Baseball Saved Us by Ken Mochizuki and illustrated by Dom Lee is especially relevant in today’s climate of intolerance and anti-immigration. Baseball is considered by many to be our national past time. In 1942, the United States gathered Japanese Americans, stripped them of their property, forcibly relocated them, and temporarily housed them in horse stalls! Ultimately these families were interned in isolated desert camps.

With little to do, few resources and the constant surveillance of armed guards, tensions grew between the authorities as well as among the internees themselves. It is ironic that these citizens turned to baseball as a way to cope.

Baseball Saved Us  serves as both a cautionary tale of how unbridled hate and suspicion can destroy lives and lead countries astray. It is also a brilliant story about how to confront and survive bullying. Four Stars!

magnifying-lens-AQ.2-161x300AQ* Lens Chock full of potential leads to conversations about overcoming difficult circumstances and/or ethnic differences as well as bullying, this story can be read many times. Each visit can explore these talking point from a fresh vantage point. The story describes how the young people rejected their elders, turned to disrespect and anger as a response to their difficult circumstances. Since many adoptees also follow this strategy, the story provides a chance to scrutinize this choice from a less personally direct angle.

Weedflower.51VUwRNliVL._SX328_BO1,204,203,200_For families with teens, Weedflower by Newbery medal-winning author  Cynthia Kadohata is also an excellent book on  the unjust internment of Japanese-Americans. The characters are well drawn. By narrating the story through a child’s eyes, young readers can identify more easily with her plight and with the injustice that created this shameful part of American history.

In addition to the challenge of coping with internment, the teens face the universal issues of adolescence: peer intolerance, family dynamics, young love, and interracial relationships. (The camp at which this story is set is adjacent to a Native American reservation. They too, face challenging circumstances because of their confinement to the inhospitable location.) This plot point explores intolerance and prejudice from an additional angle.

Four Stars!

magnifying-lens-AQ.2-161x300AQ* Lens This book targets an older audience and offers a chance to explore the same themes mentioned above from a greater depth, e.g, interracial dating. This is an experience that many adoptive families will face. A story like this one allows discussions to occur long before it becomes a reality within a family. Such conversations can help both young reader and parent to explore their thoughts and feelings and perhaps unmask information that might otherwise remain unexplored and unexamined.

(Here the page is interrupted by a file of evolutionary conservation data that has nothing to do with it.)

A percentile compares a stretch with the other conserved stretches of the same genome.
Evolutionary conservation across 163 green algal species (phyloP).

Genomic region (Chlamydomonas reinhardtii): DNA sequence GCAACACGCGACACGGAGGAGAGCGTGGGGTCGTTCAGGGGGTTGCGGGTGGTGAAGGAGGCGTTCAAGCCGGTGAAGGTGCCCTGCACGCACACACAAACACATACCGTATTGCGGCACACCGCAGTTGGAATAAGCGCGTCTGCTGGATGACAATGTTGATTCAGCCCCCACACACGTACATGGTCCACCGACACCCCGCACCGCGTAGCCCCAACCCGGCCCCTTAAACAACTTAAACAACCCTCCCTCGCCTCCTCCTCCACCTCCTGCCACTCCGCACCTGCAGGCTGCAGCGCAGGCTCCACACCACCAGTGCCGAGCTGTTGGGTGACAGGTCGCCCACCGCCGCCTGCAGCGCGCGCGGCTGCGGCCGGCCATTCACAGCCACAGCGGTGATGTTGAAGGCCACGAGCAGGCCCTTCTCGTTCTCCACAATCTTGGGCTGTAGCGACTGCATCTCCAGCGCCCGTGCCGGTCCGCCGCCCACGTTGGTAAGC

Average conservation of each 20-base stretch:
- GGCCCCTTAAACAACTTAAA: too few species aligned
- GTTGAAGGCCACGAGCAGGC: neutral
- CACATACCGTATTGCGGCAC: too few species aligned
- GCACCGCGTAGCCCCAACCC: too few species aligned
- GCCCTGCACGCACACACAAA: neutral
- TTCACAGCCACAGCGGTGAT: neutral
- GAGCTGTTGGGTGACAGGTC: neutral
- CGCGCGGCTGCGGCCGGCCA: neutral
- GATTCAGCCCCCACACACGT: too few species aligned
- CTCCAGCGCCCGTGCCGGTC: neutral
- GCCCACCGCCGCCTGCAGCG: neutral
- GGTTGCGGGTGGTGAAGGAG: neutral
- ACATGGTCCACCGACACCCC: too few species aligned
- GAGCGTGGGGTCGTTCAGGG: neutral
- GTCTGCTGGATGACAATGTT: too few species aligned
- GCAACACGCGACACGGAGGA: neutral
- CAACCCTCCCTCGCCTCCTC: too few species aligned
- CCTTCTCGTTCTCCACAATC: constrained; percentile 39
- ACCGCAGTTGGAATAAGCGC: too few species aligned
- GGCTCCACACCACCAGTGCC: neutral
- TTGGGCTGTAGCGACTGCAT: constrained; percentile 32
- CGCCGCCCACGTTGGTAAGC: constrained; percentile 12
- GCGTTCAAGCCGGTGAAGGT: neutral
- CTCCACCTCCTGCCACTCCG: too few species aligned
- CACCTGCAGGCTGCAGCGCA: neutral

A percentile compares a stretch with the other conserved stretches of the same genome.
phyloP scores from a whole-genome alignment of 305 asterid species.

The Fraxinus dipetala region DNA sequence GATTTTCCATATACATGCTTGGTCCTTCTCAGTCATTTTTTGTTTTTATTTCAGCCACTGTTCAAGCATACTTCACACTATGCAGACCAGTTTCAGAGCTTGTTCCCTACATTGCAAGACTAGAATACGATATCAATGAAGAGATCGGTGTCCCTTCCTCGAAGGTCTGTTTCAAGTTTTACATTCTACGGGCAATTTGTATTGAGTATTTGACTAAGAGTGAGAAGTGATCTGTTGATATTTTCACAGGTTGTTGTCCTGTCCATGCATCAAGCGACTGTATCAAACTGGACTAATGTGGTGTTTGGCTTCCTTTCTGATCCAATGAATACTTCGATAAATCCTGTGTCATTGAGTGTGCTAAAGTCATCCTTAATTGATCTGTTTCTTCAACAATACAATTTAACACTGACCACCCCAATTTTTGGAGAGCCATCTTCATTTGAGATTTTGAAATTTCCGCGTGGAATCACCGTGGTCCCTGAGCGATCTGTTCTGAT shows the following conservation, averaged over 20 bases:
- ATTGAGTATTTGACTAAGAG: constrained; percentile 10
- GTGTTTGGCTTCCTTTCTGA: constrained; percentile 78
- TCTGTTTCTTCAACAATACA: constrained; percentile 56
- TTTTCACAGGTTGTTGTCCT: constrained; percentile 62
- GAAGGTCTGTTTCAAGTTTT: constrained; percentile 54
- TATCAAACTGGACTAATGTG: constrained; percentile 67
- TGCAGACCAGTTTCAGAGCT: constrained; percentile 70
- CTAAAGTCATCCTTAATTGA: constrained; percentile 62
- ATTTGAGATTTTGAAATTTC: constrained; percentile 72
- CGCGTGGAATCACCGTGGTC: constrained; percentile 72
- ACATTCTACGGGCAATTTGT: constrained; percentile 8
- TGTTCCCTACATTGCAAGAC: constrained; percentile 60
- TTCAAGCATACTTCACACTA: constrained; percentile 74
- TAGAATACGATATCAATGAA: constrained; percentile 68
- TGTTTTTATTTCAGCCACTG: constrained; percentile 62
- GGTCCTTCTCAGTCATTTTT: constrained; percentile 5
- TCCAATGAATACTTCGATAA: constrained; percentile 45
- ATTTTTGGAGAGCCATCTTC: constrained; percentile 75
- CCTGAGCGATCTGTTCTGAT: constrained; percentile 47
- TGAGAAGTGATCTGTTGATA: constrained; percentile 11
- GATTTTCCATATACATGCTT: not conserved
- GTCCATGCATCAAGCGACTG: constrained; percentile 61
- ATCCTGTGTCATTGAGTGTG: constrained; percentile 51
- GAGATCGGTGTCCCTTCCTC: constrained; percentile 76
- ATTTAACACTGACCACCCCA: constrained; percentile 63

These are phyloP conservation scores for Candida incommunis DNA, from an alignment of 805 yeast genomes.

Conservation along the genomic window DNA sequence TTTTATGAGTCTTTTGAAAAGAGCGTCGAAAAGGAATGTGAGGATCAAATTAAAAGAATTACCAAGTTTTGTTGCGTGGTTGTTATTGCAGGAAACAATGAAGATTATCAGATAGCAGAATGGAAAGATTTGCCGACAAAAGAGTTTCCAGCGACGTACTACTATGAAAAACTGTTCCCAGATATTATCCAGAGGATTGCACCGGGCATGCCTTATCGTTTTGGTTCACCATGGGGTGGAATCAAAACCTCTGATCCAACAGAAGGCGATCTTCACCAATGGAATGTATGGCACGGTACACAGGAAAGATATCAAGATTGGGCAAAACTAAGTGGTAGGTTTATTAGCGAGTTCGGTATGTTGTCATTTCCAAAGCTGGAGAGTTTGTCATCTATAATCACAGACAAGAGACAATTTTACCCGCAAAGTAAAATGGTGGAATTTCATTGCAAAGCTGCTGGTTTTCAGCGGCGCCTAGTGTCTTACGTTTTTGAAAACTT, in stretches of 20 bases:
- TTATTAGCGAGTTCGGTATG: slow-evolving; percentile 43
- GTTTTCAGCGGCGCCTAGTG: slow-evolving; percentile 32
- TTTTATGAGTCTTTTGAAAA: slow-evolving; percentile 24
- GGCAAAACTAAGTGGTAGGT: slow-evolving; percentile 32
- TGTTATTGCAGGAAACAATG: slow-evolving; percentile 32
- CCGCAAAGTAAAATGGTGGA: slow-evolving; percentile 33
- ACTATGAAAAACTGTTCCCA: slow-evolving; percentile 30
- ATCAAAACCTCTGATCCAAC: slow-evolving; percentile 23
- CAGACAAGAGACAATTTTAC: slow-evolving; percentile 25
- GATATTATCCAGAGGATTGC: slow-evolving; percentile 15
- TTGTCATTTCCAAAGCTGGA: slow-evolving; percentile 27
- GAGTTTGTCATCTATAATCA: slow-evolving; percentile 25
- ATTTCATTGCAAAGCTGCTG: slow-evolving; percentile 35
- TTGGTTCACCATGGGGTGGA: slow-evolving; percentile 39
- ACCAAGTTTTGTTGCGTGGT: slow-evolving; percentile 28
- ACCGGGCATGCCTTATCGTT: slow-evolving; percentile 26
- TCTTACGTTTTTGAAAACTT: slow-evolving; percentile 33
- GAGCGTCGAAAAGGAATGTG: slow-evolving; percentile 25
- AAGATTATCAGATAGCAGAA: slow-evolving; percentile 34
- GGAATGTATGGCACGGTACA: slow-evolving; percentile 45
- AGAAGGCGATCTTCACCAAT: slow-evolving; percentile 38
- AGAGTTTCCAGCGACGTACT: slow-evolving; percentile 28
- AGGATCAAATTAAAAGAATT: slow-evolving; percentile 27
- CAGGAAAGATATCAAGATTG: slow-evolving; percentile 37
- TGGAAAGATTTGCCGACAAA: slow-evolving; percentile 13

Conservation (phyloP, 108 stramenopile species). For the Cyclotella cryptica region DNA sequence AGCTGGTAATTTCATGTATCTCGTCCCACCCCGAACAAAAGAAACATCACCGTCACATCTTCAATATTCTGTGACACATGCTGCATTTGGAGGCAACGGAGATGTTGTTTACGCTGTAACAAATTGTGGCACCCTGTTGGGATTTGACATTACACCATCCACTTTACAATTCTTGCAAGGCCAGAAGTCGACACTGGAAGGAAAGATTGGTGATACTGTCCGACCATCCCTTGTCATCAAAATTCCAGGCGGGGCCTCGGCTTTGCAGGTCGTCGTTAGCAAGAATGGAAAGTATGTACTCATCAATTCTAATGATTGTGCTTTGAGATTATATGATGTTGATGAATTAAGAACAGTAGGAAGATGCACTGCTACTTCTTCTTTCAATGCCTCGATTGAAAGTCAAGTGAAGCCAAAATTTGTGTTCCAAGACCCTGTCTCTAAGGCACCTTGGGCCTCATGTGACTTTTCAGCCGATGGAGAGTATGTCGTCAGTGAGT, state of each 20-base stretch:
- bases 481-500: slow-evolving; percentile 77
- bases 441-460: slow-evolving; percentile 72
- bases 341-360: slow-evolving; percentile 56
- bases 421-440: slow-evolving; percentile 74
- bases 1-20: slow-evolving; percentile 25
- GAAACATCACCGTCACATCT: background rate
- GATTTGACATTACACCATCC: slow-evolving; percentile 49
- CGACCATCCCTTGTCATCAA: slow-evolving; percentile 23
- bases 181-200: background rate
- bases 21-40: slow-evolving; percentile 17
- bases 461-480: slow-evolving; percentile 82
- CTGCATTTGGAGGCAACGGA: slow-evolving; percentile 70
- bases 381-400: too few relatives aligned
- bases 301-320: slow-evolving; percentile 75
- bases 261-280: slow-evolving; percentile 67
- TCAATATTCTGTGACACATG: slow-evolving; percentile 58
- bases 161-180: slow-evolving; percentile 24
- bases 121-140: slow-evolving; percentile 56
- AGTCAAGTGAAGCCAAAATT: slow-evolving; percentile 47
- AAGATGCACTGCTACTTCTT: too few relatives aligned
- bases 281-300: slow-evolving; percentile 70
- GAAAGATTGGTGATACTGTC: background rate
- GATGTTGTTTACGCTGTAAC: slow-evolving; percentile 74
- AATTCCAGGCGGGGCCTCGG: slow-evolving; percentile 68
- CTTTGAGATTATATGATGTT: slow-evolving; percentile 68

Sixteen Years.61tDb7FK3ZL._SY400_BO1,204,203,200_In Sixteen Years in Sixteen Seconds by Paula Yoo and illustrated by Dom Lee sport again features as the tool that both highlights and ultimately triumphs over prejudice and bigotry. Students may be familiar with the history of banning African-Americans from parks, restaurants, hotels, schools, community pools, etc. Students may not realize that people of other races also faced similar discrimination.

Sammy Lee’s life story is inspiring from the angle anti-discrimination but also as an example of dedication and determination to succeed.

Four Stars!

magnifying-lens-AQ.2-161x300AQ* Lens This book recounts how important persistence and dedication to one’s dreams can be. It also sets a backdrop about the history of anti-Asian sentiment in this county. This provides an important chance to explore cultural beliefs and myths about Asians which Asian-American adoptees face on a daily basis.


Strictly No Elephants.61v2C6aJBZL._SX449_BO1,204,203,200_Strictly No Elephants by Lisa Mantchev and illustrated by Taeeun Yoo presents a heart-warming riff on friendship, inclusion and tolerance.  The story opens with a young boy interacting with his special pet: a tiny elephant. They do lots of things together, help one another and share experiences as best friends always do. When the boy decides to bring his pet elephant to the local celebration of Pet Club Day, he  discovers elephants are not welcome.

Forlorn, he  trudges off. On his way home he encounters another child whose pet skunk also had been banned from joining the Pet Club festivities. They comfort one another and develop the perfect solution. They establish their own club, a place where “All are welcome.”

Yoo’s charming illustration suit the story well and depict an array of ethnicities–and animal species!–which reinforces the story’s message of inclusivity and tolerance. The text flows reveals a lovely telling of friendship-in-action that every reader can understand and emulate. Five Stars!

magnifying-lens-AQ.2-161x300AQ* Lens While making some very important points about inclusion and acceptance, this book accomplishes its goal with great subtlety. Instead of becoming angry, the two main characters face their situation with action and partnership. They are problem solvers not victims! This is a great model for all kids, especially those whose histories include difficult and/or traumatic starts.


separate is never equal.61+DUdFaUSL._AC_US160_Separate Is Never Equal, a multi-award-winning book written and illustrated by Duncan Tonatiuh tells the story of Mexican-American Sylvia Mendez and how her family fought for desegregation. They were instrumental in ending school segregation in California seven years prior to the  historic Supreme Court Case, Brown v. Board of Education. They demonstrated great bravery in the face of discrimination